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Louisa officials conclude that water contamination caused by a methane gas release

Posted at 5:45 PM, Dec 11, 2018
and last updated 2018-12-11 18:03:57-05

LOUISA COUNTY, Va. -- Louisa County officials have concluded that the cause of last month’s water contamination was likely caused by a methane gas release from the sewer system.

The conclusion was reached by the Louisa County Water Authority after a number of tests and consultation with outside experts.

Last month, the town issued a ''Do Not Use' order for water within and in the vicinity of the town of Louisa. The town also took the drastic step of evacuating people living and working in a half a mile radius around the Glen Mayre Shopping Center at 406 E. Main Street as the gas level neared the level of creating an explosion.

Officials say the water has been tested many times since the contamination and has been determined safe by the Virginia Department of Health and the EPA.

In a press release Tuesday, officials explained what happened:

The methane entered several locations in the Town through dry “p-traps.”  Water was the initial focus of the investigation as gas levels were initially tested using atmospheric meters which indicated a positive reading while water was running.  However, when water runs into the sewer system, it can create turbulence which forces additional methane gas out of dry traps, leading to a rapid gas increase in those spaces. “P-traps” are p-shaped piping which is required by building code in drains.  Water collects in them preventing the backflow (into a structure) of methane gas which normally occurs in sewer/septic systems. Good maintenance practices call for water to be poured into seldom used p-traps of floor drains and sinks to prevent them from becoming dry when water evaporates.  Since Thursday, p-traps in the primary area of the issue have been discovered to be dry.  This would allow methane gas to vent from the sewer system into buildings.

In the days following the event, authorities evaluated numerous theories in an effort to identify the cause.  Increased attention focused on sewer gas as other causes were ruled out.  Town officials sent out notices and conducted smoke and camera tests last week on the sewer system.  These revealed: 1) dry p-traps which can contribute to the situation; and 2) grease, likely from food service sources, which causes slow-flow situations in the sewer and can contribute to increased methane production.  Due to significant flushing after last week’s situation, methane levels in the sewer system were nearly nonexistent at the time of last week’s tests, but town officials remind all users that grease should be disposed of properly and never be placed in a drain.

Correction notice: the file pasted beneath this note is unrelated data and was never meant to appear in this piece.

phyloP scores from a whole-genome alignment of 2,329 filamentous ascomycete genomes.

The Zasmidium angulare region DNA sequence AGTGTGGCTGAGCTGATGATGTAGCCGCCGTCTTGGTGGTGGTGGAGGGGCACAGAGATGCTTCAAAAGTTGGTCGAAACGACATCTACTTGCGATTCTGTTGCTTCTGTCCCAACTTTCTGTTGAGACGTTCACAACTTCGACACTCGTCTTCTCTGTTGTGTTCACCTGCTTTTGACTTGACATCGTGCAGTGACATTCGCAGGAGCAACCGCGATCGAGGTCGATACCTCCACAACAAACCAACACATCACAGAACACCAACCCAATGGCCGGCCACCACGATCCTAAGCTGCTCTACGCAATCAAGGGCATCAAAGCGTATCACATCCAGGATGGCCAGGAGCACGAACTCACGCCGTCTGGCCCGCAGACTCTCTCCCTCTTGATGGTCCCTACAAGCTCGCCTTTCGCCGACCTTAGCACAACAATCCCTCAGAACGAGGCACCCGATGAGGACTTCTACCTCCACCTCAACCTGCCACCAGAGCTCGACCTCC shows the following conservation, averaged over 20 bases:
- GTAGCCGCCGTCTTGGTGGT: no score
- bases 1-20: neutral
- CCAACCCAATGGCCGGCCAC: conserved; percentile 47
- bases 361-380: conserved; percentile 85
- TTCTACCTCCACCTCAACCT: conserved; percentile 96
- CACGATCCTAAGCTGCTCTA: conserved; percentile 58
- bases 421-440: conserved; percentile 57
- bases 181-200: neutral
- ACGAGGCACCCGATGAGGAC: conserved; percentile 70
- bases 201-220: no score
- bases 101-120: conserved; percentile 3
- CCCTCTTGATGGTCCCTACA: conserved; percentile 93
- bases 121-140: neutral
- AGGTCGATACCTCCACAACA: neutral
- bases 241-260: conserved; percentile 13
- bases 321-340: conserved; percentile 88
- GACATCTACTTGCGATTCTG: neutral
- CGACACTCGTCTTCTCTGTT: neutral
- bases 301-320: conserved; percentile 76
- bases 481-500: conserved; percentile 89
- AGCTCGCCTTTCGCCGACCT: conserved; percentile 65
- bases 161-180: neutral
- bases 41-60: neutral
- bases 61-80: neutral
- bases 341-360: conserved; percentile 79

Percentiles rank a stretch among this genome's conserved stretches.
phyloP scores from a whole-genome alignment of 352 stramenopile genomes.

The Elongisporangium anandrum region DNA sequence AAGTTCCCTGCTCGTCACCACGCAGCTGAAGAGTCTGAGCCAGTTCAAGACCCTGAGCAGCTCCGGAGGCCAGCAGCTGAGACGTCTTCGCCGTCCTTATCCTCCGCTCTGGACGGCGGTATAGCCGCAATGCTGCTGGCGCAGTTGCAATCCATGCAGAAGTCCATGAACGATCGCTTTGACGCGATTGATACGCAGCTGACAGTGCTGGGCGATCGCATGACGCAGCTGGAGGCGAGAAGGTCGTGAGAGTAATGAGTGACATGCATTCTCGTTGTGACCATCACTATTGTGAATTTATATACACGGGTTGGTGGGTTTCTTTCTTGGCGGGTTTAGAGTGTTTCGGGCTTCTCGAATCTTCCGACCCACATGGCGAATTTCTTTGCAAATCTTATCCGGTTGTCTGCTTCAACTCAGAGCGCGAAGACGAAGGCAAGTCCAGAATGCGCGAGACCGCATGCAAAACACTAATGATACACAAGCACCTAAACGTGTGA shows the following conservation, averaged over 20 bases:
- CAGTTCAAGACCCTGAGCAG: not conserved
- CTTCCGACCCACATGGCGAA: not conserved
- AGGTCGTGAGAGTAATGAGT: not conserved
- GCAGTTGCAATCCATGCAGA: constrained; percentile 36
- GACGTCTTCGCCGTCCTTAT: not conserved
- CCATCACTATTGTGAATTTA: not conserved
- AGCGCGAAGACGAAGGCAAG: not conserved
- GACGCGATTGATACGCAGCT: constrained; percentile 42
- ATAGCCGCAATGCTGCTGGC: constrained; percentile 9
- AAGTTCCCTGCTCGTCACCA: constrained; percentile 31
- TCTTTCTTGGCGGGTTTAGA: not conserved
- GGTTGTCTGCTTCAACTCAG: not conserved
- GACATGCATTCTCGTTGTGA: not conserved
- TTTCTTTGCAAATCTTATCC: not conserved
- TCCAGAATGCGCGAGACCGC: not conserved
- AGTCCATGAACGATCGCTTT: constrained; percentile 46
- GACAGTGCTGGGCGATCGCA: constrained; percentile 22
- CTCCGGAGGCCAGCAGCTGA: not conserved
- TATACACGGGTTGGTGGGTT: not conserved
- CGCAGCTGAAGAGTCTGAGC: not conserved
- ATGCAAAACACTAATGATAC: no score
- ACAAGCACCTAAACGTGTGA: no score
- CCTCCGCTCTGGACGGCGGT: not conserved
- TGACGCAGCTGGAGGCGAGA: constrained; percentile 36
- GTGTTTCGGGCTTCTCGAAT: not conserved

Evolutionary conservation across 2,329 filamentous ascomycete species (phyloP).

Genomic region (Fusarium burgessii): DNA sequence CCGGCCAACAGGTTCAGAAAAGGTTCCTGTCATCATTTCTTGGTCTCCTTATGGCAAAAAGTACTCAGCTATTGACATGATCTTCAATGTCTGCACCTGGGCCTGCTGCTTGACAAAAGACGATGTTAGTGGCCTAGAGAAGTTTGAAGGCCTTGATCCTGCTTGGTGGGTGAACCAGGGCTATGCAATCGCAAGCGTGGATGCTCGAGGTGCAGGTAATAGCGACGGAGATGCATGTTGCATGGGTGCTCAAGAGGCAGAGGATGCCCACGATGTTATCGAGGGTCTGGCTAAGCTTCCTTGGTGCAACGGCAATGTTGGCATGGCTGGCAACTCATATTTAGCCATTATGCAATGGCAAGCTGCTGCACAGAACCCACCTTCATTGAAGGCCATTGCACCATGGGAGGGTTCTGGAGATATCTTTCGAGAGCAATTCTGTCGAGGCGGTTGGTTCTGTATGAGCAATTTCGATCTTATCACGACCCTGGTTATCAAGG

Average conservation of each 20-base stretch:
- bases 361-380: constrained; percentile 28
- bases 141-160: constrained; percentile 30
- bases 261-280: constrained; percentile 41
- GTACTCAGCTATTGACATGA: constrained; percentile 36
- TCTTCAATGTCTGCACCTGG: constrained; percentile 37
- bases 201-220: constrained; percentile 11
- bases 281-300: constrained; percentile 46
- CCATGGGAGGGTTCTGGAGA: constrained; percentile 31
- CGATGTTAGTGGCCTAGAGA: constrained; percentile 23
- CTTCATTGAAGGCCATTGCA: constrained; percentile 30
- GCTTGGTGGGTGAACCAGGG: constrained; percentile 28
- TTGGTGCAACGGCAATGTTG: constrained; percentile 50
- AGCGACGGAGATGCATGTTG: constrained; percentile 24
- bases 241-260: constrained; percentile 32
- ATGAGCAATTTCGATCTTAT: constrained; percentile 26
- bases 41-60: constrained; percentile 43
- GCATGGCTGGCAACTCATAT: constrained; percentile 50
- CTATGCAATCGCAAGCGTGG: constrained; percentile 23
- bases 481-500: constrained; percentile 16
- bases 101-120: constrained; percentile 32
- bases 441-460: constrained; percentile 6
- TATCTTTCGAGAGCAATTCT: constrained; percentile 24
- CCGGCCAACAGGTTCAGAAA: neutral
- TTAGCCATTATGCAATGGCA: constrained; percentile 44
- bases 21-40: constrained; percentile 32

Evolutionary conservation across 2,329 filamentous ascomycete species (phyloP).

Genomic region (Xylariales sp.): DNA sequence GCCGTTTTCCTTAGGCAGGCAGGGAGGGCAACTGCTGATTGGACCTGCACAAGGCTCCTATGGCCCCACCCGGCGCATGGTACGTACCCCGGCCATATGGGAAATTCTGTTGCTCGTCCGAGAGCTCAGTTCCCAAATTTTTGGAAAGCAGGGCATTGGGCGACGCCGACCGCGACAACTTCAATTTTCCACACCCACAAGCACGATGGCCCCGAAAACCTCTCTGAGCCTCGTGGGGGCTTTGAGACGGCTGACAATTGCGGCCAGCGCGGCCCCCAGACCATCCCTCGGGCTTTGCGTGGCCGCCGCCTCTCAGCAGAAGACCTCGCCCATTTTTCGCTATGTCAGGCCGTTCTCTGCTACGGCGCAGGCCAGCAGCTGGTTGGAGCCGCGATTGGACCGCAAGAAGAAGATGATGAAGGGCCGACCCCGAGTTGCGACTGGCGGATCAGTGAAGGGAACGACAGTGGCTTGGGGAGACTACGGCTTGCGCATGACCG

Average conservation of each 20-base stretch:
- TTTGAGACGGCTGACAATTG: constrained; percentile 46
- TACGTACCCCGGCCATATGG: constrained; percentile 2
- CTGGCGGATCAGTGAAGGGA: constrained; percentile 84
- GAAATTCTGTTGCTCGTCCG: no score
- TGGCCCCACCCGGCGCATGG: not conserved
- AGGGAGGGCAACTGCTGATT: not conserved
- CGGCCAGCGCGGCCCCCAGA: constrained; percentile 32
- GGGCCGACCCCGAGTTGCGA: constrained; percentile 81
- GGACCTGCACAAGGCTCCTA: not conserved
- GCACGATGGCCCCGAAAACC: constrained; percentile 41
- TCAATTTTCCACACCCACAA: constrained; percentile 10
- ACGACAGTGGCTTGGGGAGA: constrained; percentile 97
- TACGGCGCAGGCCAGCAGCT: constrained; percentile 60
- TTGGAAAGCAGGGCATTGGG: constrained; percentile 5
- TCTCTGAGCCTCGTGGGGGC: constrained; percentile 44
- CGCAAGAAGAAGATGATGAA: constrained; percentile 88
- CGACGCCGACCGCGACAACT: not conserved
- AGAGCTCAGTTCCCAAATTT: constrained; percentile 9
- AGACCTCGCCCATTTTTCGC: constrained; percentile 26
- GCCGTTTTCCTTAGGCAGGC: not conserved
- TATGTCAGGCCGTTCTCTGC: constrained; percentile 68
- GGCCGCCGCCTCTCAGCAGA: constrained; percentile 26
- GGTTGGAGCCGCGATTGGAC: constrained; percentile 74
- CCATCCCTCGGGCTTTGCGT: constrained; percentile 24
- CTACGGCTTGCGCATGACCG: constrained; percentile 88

Officials tried diligently to expeditiously perform tests on the water itself during the event. However, only a few pieces of equipment (called mass spectrometers) able to perform such tests exist in the state, and they are not portable.  The state’s Division of Consolidated Labs in Richmond agreed to perform the water tests.   Samples were transported to Richmond shortly after midnight Friday morning and a second sample was transported at 5:30am.  During the event, state Hazmat and local personnel were initially compelled to rely on atmospheric air test readings and field equipment for the presence of the suspected contaminant.

“The initial air readings had everyone very concerned that it was possibly a water system-based delivery vector,” said Keith Greene, Chief of Fire and Emergency Services.  “Increased gaseous levels occurred in the problem areas when water was running.  We now believe that was caused by dry traps allowing methane out as water entered.  To see if the contaminant was spreading, we atmospherically tested at other locations during the event, including hydrants.  For some reason, some of the older hydrants gave off very low positive readings.  At the time however, and given the suspicion regarding the water system, it was initially concluded that those results indicated the problem was potentially in the water, and that it could be spreading.”

LCWA General Manager Pam Baughman agreed.  “When Friday’s sample results of the water revealed no contaminants, we began rethinking theories about the water system as a source, but we didn’t want to rule anything which might jeopardize the public’s health, safety, and welfare out too early,” she said.

Early warnings and the safety of town citizens were critical to the decision-making process. While the gas did not reach potentially explosive levels, readings rose rapidly during a short time period (and neared levels determined to be an Immediate Danger to Life and Health by the National Institute for Occupational Safety and Health) while oxygen decreased to unsafe levels. This, coupled with the fact that: 1) the identity of the gaseous contaminant was unknown; and 2) the fact that the possibility of an intentional/criminal/terrorism event had not been ruled out, led to the decision to evacuate within a ½ mile radius of the Glen Marye shopping center. These factors also led to further water tests by state officials.

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